Lugano, Switzerland

Creating Groups from DatCluster Analysis and Latent Class Analysis

when 22 August 2022 - 27 August 2022
language English
duration 1 week
fee CHF 700

In this course, you will learn how to create groups from data.

For example, you might want to detect different types of web users based on a set of variables that contain information on aspects of online activities (e.g., content preferences, time spent online, etc.). Or you try to understand vaccination hesitancy by identifying groups of people with similar sets of concerns. In these kinds of scenario, we often face datasets with many observations and large numbers of potentially relevant variables. It would be impossible to find groups of similar cases by just browsing the data or skimming tables.

Discovering groups in your data can be achieved by performing cluster analysis or latent class analysis. Additionally, these techniques allow for a fruitful description of the phenomenon of interest and enable follow-up analyses, for example, on how group membership (e.g., type of web users) is associated with other variables (e.g., gender, SES, life satisfaction, personality).

Cluster analysis can be described as a bottom-up approach, where various algorithms are deployed to find similar cases (e.g., persons, organizations, schools, countries) in your data. Similar cases will be grouped to create a given number of maximally different clusters.
Latent class analysis, in contrast, can be seen to use a top-down approach where we assume a probabilistic model to explain group membership. Latent class analysis works with the actual distribution of your data using a statistical model. You can include covariates and the procedure will provide goodness of fit measures, which can be used to compare different solutions.

This course contains an introduction to both cluster analysis and latent class analysis. We will spend two days on cluster analysis, two on latent class analysis, and one day on more advanced techniques to group cases, including machine learning variants.

You will work on data provided by the course instructor. We encourage you strongly, however, to bring your data if possible.

Upon completion of this course, you will have a good understanding of cluster analysis and latent class analysis, their differences, advantages, and disadvantages. You will know how to run these models on your data.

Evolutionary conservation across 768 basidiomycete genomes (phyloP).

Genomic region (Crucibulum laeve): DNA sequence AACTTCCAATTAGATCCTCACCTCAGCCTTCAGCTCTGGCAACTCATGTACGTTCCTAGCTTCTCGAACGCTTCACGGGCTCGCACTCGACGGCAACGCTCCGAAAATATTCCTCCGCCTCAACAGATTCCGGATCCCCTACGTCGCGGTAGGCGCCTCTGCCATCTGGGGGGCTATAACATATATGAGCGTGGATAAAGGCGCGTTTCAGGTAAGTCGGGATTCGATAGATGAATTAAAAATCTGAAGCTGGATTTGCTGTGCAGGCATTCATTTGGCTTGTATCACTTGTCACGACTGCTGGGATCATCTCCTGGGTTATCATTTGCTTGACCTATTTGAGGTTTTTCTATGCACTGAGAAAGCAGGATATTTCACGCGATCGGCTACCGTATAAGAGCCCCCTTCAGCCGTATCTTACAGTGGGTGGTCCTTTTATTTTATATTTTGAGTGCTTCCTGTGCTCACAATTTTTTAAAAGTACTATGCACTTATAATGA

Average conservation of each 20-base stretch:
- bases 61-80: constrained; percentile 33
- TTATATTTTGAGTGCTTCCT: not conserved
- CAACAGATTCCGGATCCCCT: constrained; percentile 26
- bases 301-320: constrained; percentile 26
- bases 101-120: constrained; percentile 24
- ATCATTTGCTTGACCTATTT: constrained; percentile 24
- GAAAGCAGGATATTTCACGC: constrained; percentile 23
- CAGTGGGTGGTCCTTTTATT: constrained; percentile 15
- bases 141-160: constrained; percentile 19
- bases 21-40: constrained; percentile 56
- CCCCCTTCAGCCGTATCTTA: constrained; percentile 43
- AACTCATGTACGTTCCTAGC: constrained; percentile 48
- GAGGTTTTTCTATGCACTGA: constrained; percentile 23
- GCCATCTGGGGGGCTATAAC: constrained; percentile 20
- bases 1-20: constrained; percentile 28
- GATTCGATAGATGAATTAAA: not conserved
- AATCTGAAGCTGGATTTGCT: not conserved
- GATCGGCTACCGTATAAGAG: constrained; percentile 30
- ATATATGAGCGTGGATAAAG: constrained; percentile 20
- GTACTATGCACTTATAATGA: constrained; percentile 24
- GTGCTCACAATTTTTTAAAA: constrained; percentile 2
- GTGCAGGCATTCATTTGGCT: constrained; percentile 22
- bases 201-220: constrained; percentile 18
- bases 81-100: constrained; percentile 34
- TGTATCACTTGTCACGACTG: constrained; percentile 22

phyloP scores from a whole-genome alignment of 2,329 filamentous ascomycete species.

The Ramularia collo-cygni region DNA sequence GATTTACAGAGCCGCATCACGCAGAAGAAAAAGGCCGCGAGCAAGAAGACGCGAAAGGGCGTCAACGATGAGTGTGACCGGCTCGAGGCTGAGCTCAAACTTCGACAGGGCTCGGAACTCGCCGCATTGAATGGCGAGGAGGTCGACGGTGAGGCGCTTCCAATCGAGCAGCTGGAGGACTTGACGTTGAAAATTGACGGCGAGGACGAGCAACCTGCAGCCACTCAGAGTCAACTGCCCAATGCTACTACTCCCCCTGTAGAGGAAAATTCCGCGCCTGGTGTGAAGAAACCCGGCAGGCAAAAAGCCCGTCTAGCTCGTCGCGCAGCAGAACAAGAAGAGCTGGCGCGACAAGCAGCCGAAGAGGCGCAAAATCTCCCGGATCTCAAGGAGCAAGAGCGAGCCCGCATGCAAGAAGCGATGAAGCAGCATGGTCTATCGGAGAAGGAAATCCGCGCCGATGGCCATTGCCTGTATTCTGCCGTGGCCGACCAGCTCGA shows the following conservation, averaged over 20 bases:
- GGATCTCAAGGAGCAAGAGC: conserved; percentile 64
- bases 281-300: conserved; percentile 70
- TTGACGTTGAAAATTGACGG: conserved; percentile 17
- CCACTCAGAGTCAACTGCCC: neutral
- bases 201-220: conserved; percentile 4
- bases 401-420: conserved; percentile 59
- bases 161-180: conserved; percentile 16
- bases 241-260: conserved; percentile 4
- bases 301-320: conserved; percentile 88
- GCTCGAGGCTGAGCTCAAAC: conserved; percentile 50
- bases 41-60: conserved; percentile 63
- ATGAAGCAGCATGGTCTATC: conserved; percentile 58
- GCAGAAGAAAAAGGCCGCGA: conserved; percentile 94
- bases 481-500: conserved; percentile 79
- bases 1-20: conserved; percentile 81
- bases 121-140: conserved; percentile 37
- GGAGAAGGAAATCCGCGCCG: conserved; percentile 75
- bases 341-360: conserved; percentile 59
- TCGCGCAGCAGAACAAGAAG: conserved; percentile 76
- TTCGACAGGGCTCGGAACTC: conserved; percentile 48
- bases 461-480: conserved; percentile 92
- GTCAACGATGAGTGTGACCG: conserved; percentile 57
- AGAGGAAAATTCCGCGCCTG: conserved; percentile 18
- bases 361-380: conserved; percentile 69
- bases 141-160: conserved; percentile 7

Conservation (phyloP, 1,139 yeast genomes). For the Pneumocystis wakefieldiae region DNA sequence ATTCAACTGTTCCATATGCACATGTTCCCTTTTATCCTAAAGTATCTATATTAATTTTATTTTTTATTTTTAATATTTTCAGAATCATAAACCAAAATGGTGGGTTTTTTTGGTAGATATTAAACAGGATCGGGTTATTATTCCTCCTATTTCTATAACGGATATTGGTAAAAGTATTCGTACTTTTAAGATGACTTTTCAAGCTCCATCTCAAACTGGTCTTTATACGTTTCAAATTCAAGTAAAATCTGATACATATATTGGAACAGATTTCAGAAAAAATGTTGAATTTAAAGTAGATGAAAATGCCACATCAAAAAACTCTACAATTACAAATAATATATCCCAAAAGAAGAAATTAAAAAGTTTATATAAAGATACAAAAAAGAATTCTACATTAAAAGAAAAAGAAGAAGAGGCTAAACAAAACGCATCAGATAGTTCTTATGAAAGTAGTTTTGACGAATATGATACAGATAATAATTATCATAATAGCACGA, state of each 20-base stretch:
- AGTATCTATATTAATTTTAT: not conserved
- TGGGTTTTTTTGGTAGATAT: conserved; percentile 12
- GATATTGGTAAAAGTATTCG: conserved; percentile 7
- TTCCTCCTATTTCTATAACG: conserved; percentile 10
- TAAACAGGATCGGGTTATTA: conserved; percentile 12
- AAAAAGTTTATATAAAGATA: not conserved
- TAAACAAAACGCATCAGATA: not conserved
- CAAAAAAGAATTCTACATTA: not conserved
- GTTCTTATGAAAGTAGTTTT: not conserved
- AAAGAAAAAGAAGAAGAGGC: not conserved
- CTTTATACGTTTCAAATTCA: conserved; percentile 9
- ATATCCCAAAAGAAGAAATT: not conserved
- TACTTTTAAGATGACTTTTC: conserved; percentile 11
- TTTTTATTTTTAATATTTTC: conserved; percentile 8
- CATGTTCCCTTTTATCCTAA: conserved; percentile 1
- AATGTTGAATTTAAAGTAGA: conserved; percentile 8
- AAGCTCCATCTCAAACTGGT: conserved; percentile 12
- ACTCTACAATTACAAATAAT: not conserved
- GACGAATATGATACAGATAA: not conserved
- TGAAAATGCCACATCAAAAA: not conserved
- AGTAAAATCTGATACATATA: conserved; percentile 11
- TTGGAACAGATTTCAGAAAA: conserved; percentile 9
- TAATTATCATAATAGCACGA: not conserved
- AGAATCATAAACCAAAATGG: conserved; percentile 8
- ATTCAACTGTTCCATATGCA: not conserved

Course leader

Robin Samuel, University of Luxemburg

Target group

While the course is designed to be introductory, participants should be familiar with univariate and bivariate statistics. If you have never been exposed to bivariate correlation and chi-square (e.g., in the context of cross-tabs, also known as contingency tables) this is probably not the course for you. Ideally, you will have some elementary knowledge of (OLS) regression as well.

We will use the software R. R allows running both cluster analyses and latent class analyses. While some familiarity with R would be useful, this is not strictly necessary as long as you have some knowledge of working with other statistical software packages using syntax (e.g., Stata or SPSS) and are willing to learn.

Course aim

This course contains an introduction to factor analysis and latent class analysis. Both analytical techniques allow detecting concepts or groups in your data that are not directly measurable or observable.

Credits info

The Summer School cannot grant credits. We only deliver a Certificate of attendance, i.e. we certify your

If you consider using Summer School workshops to obtain credits (ECTS), you will have to investigate at your home institution (contact the person/institute responsible for your degree) to find out whether they recognize the Summer School, how many credits can be earned from a workshop/course with roughly 35 hours of teaching, no graded work, and no exams.

Make sure to investigate this matter before registering, if this is important to you.

Fee info

CHF 700: Reduced fee: 700 Swiss Francs per weekly workshop for students (requires proof of student status).

These fees includes also participation in one of the preliminary workshops (two-day workshop preceding the Summer School).
To qualify for the reduced fee, you are required to send a copy of an official document that certifies your current student status or a letter from your supervisor stating your actual position as a doctoral or postdoctoral student. Send this letter/document by e-mail to
CHF 1100: Normal fee: 1100 Swiss Francs per weekly workshop for all others.
These fees includes also participation in one of the preliminary workshops (two-day workshop preceding the Summer School).


As the Summer School is financed through participant’s fees alone and has no funds of its own, it cannot offer any scholarship, grants or financial aid.